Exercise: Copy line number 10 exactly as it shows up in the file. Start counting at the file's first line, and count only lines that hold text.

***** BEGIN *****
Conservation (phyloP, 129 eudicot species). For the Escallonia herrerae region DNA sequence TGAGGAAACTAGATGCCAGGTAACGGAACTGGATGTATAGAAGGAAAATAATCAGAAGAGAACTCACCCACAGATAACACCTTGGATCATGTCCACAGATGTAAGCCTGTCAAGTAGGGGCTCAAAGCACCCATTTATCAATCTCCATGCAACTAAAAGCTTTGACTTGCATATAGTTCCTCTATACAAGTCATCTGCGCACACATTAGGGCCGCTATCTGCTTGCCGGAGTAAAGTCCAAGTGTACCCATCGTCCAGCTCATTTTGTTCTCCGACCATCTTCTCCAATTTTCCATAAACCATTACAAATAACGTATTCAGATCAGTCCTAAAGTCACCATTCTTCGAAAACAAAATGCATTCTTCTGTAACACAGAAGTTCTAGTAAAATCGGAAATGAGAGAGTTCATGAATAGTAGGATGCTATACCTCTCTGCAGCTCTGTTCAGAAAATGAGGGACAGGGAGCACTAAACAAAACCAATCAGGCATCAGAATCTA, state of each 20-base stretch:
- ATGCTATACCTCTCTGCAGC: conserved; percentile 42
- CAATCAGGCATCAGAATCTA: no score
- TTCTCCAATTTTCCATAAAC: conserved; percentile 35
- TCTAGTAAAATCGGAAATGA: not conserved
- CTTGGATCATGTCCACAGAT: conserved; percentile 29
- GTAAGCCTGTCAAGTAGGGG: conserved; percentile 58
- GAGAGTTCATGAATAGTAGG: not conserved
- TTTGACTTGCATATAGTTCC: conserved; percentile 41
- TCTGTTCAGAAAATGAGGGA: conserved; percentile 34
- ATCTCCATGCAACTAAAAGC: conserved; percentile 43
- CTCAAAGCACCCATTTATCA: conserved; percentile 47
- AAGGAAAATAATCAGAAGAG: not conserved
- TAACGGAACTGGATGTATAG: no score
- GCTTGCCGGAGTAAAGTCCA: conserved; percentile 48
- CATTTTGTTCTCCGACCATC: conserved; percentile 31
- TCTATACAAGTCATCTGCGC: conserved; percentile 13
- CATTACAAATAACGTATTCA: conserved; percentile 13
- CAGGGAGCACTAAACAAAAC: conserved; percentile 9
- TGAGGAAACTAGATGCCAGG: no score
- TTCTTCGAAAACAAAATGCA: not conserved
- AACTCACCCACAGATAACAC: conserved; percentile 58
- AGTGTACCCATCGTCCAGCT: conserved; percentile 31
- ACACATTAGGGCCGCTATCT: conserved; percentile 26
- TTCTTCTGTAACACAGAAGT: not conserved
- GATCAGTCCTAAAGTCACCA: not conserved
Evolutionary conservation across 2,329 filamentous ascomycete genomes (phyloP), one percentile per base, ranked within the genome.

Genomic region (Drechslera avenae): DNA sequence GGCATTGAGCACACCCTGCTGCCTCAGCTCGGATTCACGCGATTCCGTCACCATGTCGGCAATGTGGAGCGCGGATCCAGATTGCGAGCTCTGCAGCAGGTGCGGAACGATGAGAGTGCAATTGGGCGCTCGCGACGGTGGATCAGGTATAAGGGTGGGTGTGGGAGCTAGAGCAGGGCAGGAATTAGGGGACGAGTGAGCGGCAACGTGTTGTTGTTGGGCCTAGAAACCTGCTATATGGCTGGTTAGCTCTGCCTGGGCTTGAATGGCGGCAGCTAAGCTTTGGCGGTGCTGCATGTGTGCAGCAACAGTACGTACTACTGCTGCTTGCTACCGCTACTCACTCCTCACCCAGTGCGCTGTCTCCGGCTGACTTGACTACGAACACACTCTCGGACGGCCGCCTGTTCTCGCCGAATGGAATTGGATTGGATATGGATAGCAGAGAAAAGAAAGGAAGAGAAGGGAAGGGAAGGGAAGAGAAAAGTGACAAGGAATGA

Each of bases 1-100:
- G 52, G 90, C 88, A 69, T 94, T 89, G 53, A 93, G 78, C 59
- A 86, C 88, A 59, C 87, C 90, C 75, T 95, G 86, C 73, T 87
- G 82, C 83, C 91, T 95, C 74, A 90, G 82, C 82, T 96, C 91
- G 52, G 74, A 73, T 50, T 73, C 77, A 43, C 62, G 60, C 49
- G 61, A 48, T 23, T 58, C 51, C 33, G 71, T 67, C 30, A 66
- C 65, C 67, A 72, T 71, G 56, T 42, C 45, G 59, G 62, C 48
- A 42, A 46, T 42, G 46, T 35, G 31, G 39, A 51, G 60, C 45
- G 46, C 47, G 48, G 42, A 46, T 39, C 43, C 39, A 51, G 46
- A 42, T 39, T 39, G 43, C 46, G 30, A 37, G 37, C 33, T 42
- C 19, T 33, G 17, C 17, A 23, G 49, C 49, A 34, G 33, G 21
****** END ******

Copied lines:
- TCTGTTCAGAAAATGAGGGA: conserved; percentile 34